He notes that this is one of the biggest concepts of young inspired new architects and planners to understand who have perhaps travelled extensively and are familiar with a variety of new aesthetically-pleasing structures and infrastructure that incorporate sustainable initiatives through planning and design concepts. The challenge for Provencher Roy is to make them aware of the applicable planning tools, such as knowing the zoning by-laws of a municipality and then work with them to evolve existing standards to reflect these new and exciting sustainable initiatives.

One milestone project for Provencher Roy that incorporates sustainable planning and design slated for completion in the next 10 years is the sustainable development of the Technopôle Angus. The Société de développement Angus (Angus Development Society) retained the services of Provencher Roy last year to complete its Technopôle Angus sustainable development plan for its central section and surrounding properties, which is flexible in order to allow buildings of different sizes to meet various requirements and needs expressed by businesses. The objective is to consolidate the employment sector within a diversified, vibrant, sustainable environment and thereby re-attach this isolated area to the surrounding urban fabric. The fundamental sustainability principles guiding the project are a quality environment, a permeable urban fabric and a diversity of uses, and the integration of attractive public spaces. The plan represents the roadmap for the next 10 or so years by which Angus will continue to develop and regenerate itself for the future.

“Hopefully someday it becomes a reference for integrating new ways of doing things such as how can we manage rainwater better, or how can we make sure that we are creating a mixed use environment where you will have offices as well as the residential component, that also integrates new technologies such as sustainable energy saving methods such as using the energy created on daytime by the offices to support the residential activities in the evening” said Gariepy. “It’s a very challenging process so we are looking at multiple approaches at this stage.”

He notes that the concept of ‘smart cities’ are really catching on in the mainstream consciousness, but putting those concepts into concrete initiatives is the challenge for Provencher Roy. Recently he took a trip to see how some Scandinavian firms tackle sustainability projects. One point he notes is that while Canada and Scandinavia have many good ideas and projects, Europe (in his opinion) seems to be far better on average at promoting their developments.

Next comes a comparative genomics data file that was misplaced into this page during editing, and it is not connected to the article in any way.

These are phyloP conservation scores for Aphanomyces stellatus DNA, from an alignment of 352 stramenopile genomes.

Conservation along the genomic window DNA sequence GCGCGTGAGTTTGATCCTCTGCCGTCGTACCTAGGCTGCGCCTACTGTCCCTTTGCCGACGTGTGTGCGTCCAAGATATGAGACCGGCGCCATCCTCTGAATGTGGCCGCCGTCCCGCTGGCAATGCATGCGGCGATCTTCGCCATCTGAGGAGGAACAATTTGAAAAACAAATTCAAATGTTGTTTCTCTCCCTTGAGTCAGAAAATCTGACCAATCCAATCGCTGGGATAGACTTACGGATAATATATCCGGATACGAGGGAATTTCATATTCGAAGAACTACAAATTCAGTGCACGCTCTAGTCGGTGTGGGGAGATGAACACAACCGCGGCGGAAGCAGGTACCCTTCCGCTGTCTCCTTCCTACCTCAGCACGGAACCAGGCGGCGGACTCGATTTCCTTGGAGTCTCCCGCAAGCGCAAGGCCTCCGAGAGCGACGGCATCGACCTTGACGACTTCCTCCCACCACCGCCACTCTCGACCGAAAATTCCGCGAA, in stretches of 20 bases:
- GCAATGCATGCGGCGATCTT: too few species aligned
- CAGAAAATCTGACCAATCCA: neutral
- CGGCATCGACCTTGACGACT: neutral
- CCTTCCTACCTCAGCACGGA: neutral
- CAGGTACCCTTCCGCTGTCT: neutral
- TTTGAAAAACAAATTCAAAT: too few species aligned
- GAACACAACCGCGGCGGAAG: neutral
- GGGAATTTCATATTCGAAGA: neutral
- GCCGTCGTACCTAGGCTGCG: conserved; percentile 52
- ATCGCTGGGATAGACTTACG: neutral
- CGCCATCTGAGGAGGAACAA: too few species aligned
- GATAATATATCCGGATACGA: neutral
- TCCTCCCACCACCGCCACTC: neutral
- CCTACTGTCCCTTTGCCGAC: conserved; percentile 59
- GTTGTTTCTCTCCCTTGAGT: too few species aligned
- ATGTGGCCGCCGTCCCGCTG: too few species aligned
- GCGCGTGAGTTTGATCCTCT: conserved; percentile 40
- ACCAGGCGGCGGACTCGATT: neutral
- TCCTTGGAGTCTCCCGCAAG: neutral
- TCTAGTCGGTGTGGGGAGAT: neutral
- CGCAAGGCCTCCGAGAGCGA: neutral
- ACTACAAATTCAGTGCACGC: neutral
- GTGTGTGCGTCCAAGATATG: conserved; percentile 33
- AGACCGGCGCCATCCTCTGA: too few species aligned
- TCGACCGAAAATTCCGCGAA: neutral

“One of the things we saw is that we do have good examples of best practices throughout Canada, Quebec, the United States, but we may not be as good as other countries to promote these good examples. Europe has a lot of success, partly because they are good at promoting their story,” he said.

He believes the North American market must develop its own inspiration out of Europe’s example and more importantly promote their own existing projects and best practices. Firms do take inspiration from what is seen over in Europe and bring new ideas to the Canadian market, but Gariepy really stresses that they should be doing a great deal more to promote their own good examples.

That’s just what Provencher Roy aims to do in its negotiation process within communities that want more sustainable infrastructure and green spaces, and also business developers. What has set the Provencher Roy apart from many firms in North America and Europe however is its urban planning and designing of mixed use spaces that incorporate office industrial space with residential space such as in the case of the Angus development. You can expect to see more of this pioneering effort in sustainability initiatives from Provencher Roy & Associates with a smart approach that is sure to last with legislative, regulatory backing for future generations to enjoy.